Now that we have jumped into the 18th century, lets look at the basic layers of an 18th century ensemble. Underneath each exquisite gown, a lady would be wearing several layers of undergarments and supports. The most basic of these layers were the chemise, the stays, a skirt support, and a petticoat. More layers could also have been added like additional petticoats, pockets which hung from the waist, and fichu or kerchiefs that filled in the necklines of gowns. The best part about Closet Histories finally reaching the 18th century is that I can now find extant examples to show you with relative ease, luckily many examples of 18th century dress (and undress) have survived!
|Fig. 1 Fig. 2|
|Fig. 3 (1765) Fig. 4 (1770-1790)|
Stays had become an essential part of of a woman's wardrobe in the previous (17th) century. Worn to create the stiff conical shape essential to the fashionable silhouette, stays were very different from the corsets that would come generations later in the 19th century. The main purpose of stays was not to reduce the size of a woman's waist, but instead to create the proper shape and support for the gowns worn over them. It was thought that stays helped ensure the spine grew straight and even boys wore them as young children to support healthy growth. Overall, stays are much less harmful than many other types of corsets, the worst of which were the S bend corsets of the late Edwardian age. We will of course be discussing corsetry in greater depth later in our timeline of costume history.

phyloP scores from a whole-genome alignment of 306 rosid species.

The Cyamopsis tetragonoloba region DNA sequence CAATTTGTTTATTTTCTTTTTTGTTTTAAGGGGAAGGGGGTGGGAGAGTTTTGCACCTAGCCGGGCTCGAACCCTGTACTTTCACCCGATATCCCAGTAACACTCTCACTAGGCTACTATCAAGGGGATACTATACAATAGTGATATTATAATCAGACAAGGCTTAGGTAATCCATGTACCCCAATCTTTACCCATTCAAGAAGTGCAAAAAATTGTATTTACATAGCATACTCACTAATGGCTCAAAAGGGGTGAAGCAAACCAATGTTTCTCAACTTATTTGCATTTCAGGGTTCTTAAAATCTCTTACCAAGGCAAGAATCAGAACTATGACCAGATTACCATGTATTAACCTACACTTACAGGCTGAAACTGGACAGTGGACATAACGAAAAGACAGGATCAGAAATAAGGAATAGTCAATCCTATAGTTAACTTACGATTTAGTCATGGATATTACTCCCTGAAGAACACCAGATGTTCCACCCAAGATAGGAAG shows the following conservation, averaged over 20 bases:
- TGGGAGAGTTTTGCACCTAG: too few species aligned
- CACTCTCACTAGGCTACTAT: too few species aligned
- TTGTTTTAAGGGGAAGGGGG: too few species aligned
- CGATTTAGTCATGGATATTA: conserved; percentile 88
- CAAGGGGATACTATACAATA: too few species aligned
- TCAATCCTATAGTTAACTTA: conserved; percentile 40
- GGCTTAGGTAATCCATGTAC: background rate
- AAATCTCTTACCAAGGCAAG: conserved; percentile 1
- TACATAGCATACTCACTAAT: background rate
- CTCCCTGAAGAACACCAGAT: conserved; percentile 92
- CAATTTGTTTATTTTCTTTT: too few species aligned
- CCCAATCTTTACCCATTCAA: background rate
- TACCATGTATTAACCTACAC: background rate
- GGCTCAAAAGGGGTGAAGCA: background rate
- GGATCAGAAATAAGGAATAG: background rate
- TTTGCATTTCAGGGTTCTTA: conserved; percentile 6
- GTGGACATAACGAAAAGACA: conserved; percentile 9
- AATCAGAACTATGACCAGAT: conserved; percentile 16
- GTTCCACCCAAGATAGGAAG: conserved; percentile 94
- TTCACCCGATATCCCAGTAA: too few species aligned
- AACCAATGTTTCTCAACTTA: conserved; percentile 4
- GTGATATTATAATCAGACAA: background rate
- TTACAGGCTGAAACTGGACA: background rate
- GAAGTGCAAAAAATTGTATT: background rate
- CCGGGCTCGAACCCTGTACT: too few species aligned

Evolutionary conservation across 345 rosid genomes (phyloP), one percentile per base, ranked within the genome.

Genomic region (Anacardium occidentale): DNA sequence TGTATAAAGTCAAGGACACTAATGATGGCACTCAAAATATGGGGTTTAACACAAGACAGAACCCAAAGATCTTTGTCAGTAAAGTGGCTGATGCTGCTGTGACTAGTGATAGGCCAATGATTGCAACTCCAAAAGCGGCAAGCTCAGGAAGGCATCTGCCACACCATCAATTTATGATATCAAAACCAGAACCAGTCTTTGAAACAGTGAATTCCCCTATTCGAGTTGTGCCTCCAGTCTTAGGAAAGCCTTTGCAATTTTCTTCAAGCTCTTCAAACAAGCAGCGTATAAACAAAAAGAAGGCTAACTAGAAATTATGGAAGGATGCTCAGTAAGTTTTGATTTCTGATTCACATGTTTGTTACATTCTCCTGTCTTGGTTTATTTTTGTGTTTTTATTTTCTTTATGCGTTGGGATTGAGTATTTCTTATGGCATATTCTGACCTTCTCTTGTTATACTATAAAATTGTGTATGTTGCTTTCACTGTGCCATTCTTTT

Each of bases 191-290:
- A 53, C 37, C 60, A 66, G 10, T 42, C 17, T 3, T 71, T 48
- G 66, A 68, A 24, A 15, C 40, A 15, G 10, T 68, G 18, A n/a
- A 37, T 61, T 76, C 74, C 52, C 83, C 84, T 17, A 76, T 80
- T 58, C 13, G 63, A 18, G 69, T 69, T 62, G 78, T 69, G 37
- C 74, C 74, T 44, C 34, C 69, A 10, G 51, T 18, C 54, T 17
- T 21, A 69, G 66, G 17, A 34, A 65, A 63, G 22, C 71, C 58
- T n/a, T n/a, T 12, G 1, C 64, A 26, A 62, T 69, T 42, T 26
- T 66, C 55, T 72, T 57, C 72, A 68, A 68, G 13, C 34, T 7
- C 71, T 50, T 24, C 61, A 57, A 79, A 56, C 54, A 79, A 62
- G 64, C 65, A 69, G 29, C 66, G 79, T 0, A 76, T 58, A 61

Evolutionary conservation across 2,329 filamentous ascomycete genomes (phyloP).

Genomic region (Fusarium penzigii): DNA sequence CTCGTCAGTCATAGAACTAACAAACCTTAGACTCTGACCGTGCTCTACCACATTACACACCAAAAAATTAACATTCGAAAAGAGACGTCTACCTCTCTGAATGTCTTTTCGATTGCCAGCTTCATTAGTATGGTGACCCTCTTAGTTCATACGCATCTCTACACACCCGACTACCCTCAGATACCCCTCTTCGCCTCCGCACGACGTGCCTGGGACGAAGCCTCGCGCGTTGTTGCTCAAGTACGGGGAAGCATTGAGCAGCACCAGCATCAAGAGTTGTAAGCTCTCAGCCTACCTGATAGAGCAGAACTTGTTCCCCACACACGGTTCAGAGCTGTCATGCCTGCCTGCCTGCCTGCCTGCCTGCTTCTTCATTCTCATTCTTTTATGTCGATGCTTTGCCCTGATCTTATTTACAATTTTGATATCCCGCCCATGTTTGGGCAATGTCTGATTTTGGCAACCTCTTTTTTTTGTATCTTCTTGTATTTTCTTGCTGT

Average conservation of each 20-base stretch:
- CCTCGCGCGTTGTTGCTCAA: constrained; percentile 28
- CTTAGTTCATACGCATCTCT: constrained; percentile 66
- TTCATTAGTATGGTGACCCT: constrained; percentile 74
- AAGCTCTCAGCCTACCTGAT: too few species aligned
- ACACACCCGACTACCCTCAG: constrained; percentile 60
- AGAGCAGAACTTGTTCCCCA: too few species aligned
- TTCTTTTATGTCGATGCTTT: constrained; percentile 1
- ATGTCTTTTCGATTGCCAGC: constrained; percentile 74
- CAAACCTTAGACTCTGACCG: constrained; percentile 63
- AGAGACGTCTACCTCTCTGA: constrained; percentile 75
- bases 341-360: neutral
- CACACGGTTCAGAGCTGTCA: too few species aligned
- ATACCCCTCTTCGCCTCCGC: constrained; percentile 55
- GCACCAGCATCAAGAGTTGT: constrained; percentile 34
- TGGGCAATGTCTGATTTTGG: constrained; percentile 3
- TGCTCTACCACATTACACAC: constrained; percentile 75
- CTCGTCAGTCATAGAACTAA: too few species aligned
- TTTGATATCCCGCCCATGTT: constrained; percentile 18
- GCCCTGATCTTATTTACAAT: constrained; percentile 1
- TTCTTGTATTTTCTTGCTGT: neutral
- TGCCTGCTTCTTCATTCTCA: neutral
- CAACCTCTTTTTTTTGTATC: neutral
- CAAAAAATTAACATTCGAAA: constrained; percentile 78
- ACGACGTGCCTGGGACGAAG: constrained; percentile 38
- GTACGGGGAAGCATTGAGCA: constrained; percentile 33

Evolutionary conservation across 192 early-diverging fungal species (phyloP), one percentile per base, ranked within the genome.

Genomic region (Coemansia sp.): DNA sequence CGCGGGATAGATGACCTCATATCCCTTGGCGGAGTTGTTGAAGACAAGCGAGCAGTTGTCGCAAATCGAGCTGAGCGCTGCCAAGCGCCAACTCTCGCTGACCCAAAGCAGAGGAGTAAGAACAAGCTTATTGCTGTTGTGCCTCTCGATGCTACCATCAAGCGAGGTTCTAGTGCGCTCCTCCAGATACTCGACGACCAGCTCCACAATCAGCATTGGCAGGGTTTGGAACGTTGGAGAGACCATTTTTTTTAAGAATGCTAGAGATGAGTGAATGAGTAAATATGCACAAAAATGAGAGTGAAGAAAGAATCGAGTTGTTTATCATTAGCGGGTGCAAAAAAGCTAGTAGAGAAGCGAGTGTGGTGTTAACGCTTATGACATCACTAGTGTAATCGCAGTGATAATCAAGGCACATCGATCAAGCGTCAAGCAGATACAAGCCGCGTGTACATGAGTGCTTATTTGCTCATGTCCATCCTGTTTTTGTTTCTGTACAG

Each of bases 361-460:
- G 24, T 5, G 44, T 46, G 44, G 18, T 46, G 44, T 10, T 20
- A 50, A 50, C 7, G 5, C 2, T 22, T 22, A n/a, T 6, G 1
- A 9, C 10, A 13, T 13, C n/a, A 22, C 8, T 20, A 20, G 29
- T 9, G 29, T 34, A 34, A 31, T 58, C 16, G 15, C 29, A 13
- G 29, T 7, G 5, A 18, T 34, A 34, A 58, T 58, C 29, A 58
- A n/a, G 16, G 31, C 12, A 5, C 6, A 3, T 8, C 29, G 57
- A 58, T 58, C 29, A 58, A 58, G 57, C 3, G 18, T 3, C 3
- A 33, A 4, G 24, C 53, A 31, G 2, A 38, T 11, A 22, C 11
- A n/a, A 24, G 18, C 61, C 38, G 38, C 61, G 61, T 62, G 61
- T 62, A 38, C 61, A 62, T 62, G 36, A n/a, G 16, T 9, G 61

Later, when the fashion for thin wide skirts had waned, a fuller rounded look came into fashion. This style required different skirt supports, bum rolls or bum pads. Yes indeed you heard me correctly, the ladies of the 18th century tied on a false bum to poof out their skirts. Like the bustles that would come a hundred years later, in the late 18th century, skirt fullness shifted to the back. Check out this awesome and well researched bum roll post over on Demode Couture to see different styles of bum roll in action.
Even with these basic layers of underwear, the 18th century woman still had a few more to slip on. Gowns were not simply one piece dresses like today, but were also several layers themselves. The three components to the average 18th century gown were the skirt, the gown, and a stomacher. The stomacher was a triangular piece of fabric that filled in the front opening of the gown, it would be pinned in place onto the front of the stays. Then, once the gown was put on, the gown too would be pinned into the stays over the stomacher. Pins were an essential part of getting dressed in the 18th century. Most ladies were pinned into their gowns, there were no zippers or snaps in the 18th century!
That's all for today, next week we will continue with more from the 18th century!